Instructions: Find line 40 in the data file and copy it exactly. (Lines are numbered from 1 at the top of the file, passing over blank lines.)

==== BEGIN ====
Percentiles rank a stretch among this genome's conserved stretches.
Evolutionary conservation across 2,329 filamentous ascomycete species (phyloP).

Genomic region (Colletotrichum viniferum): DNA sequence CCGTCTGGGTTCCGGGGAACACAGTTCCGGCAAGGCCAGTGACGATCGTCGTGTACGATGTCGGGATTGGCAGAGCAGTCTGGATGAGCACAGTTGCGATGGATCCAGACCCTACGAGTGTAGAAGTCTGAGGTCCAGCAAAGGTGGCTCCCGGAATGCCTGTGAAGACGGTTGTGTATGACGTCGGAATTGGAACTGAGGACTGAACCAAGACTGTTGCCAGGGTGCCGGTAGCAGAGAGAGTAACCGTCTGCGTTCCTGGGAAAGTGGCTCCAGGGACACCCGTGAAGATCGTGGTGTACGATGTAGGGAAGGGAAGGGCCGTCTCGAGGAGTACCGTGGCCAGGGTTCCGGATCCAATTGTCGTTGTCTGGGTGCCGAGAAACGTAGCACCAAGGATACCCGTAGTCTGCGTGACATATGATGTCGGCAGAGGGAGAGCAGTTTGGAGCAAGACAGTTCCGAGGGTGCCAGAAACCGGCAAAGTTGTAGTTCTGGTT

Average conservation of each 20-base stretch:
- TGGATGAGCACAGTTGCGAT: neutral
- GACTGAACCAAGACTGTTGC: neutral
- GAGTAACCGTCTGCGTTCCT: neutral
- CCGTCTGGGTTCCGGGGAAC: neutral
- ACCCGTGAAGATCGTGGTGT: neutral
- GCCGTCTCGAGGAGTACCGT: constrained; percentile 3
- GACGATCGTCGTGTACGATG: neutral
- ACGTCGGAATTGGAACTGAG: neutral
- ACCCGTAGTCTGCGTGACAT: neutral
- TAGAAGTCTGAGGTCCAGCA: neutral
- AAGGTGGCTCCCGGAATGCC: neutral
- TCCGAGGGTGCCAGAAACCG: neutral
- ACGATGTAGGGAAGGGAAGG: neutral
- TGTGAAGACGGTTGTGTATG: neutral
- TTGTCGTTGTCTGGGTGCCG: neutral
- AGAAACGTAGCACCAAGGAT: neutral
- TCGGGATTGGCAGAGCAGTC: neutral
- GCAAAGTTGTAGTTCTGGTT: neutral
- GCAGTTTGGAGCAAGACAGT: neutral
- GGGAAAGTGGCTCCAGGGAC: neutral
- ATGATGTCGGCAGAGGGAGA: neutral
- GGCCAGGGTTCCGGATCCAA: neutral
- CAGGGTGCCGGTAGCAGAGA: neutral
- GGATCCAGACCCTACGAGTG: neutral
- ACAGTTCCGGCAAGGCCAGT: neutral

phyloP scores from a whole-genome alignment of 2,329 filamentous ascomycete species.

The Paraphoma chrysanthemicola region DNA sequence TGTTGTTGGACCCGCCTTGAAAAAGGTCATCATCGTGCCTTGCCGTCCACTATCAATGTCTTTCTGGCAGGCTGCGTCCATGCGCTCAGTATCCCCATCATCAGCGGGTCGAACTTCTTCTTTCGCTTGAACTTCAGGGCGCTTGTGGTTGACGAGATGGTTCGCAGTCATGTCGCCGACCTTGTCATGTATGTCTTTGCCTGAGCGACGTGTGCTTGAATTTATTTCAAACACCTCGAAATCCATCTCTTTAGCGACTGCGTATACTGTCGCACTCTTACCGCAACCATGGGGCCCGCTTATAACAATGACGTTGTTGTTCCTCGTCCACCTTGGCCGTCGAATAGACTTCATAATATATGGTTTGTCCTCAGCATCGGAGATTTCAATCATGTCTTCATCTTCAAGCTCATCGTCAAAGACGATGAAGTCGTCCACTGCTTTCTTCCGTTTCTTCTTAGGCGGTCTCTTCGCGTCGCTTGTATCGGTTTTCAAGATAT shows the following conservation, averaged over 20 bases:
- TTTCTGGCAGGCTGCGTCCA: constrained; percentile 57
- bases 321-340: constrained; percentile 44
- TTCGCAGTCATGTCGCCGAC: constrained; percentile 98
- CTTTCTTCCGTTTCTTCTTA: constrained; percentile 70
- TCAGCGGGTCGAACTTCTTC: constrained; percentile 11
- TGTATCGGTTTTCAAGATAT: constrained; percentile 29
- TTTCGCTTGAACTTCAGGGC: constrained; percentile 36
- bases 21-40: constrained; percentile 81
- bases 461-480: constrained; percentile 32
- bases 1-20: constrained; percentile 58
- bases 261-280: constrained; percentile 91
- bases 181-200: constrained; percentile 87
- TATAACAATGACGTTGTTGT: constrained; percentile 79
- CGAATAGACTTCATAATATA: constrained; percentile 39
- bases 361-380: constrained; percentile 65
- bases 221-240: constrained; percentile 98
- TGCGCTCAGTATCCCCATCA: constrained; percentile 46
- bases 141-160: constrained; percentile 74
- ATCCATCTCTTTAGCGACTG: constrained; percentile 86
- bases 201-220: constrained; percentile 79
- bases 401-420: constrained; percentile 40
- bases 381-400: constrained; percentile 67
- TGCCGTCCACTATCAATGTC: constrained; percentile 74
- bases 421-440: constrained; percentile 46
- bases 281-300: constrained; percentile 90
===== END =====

- bases 461-480: constrained; percentile 32